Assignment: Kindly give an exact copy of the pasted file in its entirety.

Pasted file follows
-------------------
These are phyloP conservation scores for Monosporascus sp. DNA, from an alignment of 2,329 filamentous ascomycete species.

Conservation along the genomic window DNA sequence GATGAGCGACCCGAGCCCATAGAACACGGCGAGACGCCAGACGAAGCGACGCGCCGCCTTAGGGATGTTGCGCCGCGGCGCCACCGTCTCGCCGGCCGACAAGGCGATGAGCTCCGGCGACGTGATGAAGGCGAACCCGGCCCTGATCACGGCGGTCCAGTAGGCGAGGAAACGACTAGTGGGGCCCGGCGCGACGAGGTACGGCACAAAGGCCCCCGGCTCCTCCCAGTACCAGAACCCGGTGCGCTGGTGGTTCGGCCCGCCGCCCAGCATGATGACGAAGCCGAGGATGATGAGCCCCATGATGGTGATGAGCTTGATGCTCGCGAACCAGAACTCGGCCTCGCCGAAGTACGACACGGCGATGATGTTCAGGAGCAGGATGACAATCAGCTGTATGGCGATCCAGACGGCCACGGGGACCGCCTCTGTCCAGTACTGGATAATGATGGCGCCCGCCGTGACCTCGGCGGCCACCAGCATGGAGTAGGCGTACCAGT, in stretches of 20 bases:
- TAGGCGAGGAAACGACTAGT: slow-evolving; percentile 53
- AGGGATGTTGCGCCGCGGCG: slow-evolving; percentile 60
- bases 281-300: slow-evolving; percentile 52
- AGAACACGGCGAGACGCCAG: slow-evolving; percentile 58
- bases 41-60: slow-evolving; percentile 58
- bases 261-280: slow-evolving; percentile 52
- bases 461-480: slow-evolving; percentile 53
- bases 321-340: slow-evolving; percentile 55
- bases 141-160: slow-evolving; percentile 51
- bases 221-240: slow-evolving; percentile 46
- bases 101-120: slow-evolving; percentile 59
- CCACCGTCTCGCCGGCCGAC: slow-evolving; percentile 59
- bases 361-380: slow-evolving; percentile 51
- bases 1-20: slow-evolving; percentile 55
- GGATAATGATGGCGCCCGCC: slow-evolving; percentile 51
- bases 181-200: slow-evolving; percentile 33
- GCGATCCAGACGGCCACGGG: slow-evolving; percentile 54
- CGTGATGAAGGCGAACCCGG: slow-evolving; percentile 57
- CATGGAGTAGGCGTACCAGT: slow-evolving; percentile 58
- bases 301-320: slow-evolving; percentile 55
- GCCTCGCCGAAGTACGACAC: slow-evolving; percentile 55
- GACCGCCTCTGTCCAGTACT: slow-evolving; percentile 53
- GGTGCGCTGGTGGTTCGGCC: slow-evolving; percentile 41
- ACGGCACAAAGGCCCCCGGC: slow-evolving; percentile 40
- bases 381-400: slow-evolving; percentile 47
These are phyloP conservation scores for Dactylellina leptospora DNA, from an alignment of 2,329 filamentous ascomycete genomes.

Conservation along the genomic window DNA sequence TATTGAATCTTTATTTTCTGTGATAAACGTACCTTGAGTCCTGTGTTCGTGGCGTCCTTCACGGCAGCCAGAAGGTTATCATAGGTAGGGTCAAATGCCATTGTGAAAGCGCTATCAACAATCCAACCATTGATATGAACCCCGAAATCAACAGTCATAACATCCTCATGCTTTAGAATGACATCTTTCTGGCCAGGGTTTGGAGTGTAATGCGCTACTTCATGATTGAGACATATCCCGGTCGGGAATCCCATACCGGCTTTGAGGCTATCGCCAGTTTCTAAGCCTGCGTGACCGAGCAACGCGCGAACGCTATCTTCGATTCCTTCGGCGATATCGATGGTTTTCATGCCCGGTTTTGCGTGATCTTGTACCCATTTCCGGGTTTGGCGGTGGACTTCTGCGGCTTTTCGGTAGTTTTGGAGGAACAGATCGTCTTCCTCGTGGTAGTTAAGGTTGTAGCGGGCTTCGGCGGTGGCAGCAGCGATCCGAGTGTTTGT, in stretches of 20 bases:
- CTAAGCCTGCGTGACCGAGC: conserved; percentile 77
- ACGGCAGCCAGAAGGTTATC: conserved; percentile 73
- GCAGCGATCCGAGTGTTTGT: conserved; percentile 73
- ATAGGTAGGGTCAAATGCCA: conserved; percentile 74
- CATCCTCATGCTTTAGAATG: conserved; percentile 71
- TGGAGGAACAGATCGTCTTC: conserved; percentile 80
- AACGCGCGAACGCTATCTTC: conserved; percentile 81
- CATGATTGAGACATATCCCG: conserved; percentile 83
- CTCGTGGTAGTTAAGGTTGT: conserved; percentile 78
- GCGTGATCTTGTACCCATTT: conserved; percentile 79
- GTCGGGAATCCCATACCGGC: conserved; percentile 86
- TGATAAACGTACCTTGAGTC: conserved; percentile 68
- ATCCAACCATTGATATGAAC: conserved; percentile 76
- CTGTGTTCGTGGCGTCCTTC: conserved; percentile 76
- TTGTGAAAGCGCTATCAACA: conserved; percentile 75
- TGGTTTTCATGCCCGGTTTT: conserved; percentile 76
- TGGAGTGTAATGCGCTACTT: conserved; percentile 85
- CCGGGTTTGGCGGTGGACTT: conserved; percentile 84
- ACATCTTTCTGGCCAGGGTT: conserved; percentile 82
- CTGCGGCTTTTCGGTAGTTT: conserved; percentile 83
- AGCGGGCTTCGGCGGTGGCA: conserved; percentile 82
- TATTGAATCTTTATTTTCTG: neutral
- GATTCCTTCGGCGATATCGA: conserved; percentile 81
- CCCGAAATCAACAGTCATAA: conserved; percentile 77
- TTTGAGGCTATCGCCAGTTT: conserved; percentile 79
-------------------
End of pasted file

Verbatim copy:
These are phyloP conservation scores for Monosporascus sp. DNA, from an alignment of 2,329 filamentous ascomycete species.

Conservation along the genomic window DNA sequence GATGAGCGACCCGAGCCCATAGAACACGGCGAGACGCCAGACGAAGCGACGCGCCGCCTTAGGGATGTTGCGCCGCGGCGCCACCGTCTCGCCGGCCGACAAGGCGATGAGCTCCGGCGACGTGATGAAGGCGAACCCGGCCCTGATCACGGCGGTCCAGTAGGCGAGGAAACGACTAGTGGGGCCCGGCGCGACGAGGTACGGCACAAAGGCCCCCGGCTCCTCCCAGTACCAGAACCCGGTGCGCTGGTGGTTCGGCCCGCCGCCCAGCATGATGACGAAGCCGAGGATGATGAGCCCCATGATGGTGATGAGCTTGATGCTCGCGAACCAGAACTCGGCCTCGCCGAAGTACGACACGGCGATGATGTTCAGGAGCAGGATGACAATCAGCTGTATGGCGATCCAGACGGCCACGGGGACCGCCTCTGTCCAGTACTGGATAATGATGGCGCCCGCCGTGACCTCGGCGGCCACCAGCATGGAGTAGGCGTACCAGT, in stretches of 20 bases:
- TAGGCGAGGAAACGACTAGT: slow-evolving; percentile 53
- AGGGATGTTGCGCCGCGGCG: slow-evolving; percentile 60
- bases 281-300: slow-evolving; percentile 52
- AGAACACGGCGAGACGCCAG: slow-evolving; percentile 58
- bases 41-60: slow-evolving; percentile 58
- bases 261-280: slow-evolving; percentile 52
- bases 461-480: slow-evolving; percentile 53
- bases 321-340: slow-evolving; percentile 55
- bases 141-160: slow-evolving; percentile 51
- bases 221-240: slow-evolving; percentile 46
- bases 101-120: slow-evolving; percentile 59
- CCACCGTCTCGCCGGCCGAC: slow-evolving; percentile 59
- bases 361-380: slow-evolving; percentile 51
- bases 1-20: slow-evolving; percentile 55
- GGATAATGATGGCGCCCGCC: slow-evolving; percentile 51
- bases 181-200: slow-evolving; percentile 33
- GCGATCCAGACGGCCACGGG: slow-evolving; percentile 54
- CGTGATGAAGGCGAACCCGG: slow-evolving; percentile 57
- CATGGAGTAGGCGTACCAGT: slow-evolving; percentile 58
- bases 301-320: slow-evolving; percentile 55
- GCCTCGCCGAAGTACGACAC: slow-evolving; percentile 55
- GACCGCCTCTGTCCAGTACT: slow-evolving; percentile 53
- GGTGCGCTGGTGGTTCGGCC: slow-evolving; percentile 41
- ACGGCACAAAGGCCCCCGGC: slow-evolving; percentile 40
- bases 381-400: slow-evolving; percentile 47
These are phyloP conservation scores for Dactylellina leptospora DNA, from an alignment of 2,329 filamentous ascomycete genomes.

Conservation along the genomic window DNA sequence TATTGAATCTTTATTTTCTGTGATAAACGTACCTTGAGTCCTGTGTTCGTGGCGTCCTTCACGGCAGCCAGAAGGTTATCATAGGTAGGGTCAAATGCCATTGTGAAAGCGCTATCAACAATCCAACCATTGATATGAACCCCGAAATCAACAGTCATAACATCCTCATGCTTTAGAATGACATCTTTCTGGCCAGGGTTTGGAGTGTAATGCGCTACTTCATGATTGAGACATATCCCGGTCGGGAATCCCATACCGGCTTTGAGGCTATCGCCAGTTTCTAAGCCTGCGTGACCGAGCAACGCGCGAACGCTATCTTCGATTCCTTCGGCGATATCGATGGTTTTCATGCCCGGTTTTGCGTGATCTTGTACCCATTTCCGGGTTTGGCGGTGGACTTCTGCGGCTTTTCGGTAGTTTTGGAGGAACAGATCGTCTTCCTCGTGGTAGTTAAGGTTGTAGCGGGCTTCGGCGGTGGCAGCAGCGATCCGAGTGTTTGT, in stretches of 20 bases:
- CTAAGCCTGCGTGACCGAGC: conserved; percentile 77
- ACGGCAGCCAGAAGGTTATC: conserved; percentile 73
- GCAGCGATCCGAGTGTTTGT: conserved; percentile 73
- ATAGGTAGGGTCAAATGCCA: conserved; percentile 74
- CATCCTCATGCTTTAGAATG: conserved; percentile 71
- TGGAGGAACAGATCGTCTTC: conserved; percentile 80
- AACGCGCGAACGCTATCTTC: conserved; percentile 81
- CATGATTGAGACATATCCCG: conserved; percentile 83
- CTCGTGGTAGTTAAGGTTGT: conserved; percentile 78
- GCGTGATCTTGTACCCATTT: conserved; percentile 79
- GTCGGGAATCCCATACCGGC: conserved; percentile 86
- TGATAAACGTACCTTGAGTC: conserved; percentile 68
- ATCCAACCATTGATATGAAC: conserved; percentile 76
- CTGTGTTCGTGGCGTCCTTC: conserved; percentile 76
- TTGTGAAAGCGCTATCAACA: conserved; percentile 75
- TGGTTTTCATGCCCGGTTTT: conserved; percentile 76
- TGGAGTGTAATGCGCTACTT: conserved; percentile 85
- CCGGGTTTGGCGGTGGACTT: conserved; percentile 84
- ACATCTTTCTGGCCAGGGTT: conserved; percentile 82
- CTGCGGCTTTTCGGTAGTTT: conserved; percentile 83
- AGCGGGCTTCGGCGGTGGCA: conserved; percentile 82
- TATTGAATCTTTATTTTCTG: neutral
- GATTCCTTCGGCGATATCGA: conserved; percentile 81
- CCCGAAATCAACAGTCATAA: conserved; percentile 77
- TTTGAGGCTATCGCCAGTTT: conserved; percentile 79